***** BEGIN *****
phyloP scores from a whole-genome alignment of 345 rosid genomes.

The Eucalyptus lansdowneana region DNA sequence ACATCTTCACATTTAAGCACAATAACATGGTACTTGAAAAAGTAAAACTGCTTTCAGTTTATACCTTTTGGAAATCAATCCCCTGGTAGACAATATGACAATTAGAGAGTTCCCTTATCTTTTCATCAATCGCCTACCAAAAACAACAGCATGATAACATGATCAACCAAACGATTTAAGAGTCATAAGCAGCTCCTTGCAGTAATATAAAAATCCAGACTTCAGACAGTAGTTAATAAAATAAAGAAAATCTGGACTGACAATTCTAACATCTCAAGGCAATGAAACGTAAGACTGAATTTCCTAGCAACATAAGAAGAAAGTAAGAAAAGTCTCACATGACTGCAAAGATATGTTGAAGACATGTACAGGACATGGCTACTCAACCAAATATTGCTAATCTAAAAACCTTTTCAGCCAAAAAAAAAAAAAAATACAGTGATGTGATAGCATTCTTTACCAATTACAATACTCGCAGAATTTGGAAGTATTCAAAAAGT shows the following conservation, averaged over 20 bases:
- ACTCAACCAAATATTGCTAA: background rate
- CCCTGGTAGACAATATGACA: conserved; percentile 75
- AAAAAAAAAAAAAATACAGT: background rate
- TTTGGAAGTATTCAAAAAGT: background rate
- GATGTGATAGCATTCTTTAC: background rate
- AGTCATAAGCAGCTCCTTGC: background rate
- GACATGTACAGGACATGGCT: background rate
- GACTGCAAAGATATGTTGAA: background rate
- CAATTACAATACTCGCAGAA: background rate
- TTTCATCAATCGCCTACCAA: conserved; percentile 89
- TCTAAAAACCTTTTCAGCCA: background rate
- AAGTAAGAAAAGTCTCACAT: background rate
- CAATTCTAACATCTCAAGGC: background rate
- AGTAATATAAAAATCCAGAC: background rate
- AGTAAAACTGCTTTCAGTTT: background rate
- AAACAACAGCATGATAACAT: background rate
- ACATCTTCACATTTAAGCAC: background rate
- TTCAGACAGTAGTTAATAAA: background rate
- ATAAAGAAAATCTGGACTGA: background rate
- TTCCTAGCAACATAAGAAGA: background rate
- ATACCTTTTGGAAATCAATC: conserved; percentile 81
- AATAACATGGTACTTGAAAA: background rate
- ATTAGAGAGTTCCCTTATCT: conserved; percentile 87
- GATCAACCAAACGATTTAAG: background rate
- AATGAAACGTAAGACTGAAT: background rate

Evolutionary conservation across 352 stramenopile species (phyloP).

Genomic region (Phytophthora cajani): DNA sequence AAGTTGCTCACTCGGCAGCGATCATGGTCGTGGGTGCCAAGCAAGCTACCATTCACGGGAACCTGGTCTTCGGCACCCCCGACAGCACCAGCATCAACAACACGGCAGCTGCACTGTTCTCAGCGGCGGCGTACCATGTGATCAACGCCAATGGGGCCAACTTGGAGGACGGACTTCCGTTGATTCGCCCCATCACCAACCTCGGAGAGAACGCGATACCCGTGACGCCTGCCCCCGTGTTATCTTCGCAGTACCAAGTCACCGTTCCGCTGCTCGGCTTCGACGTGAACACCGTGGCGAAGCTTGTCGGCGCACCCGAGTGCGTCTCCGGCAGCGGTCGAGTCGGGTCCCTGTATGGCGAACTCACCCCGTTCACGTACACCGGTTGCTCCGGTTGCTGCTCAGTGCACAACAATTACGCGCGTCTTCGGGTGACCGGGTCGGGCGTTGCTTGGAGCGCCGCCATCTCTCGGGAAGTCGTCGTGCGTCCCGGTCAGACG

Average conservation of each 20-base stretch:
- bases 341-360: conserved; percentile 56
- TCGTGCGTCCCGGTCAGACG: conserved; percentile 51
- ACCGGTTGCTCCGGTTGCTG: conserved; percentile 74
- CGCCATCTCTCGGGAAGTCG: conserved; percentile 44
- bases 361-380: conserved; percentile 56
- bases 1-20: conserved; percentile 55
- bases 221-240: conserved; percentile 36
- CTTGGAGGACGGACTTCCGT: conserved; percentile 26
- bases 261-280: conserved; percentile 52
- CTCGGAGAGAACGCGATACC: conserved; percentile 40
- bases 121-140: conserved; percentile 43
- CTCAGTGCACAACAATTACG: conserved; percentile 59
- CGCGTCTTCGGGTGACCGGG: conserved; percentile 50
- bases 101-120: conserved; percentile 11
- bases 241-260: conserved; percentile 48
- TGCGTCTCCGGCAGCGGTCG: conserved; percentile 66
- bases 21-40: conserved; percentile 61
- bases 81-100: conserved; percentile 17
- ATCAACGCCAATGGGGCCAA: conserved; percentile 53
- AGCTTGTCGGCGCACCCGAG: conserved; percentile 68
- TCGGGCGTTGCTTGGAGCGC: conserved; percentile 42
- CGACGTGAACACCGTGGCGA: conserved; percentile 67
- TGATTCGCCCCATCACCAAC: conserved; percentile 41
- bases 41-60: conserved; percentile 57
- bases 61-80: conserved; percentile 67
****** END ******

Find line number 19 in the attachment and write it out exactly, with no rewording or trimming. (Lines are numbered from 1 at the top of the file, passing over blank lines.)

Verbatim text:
- ACATCTTCACATTTAAGCAC: background rate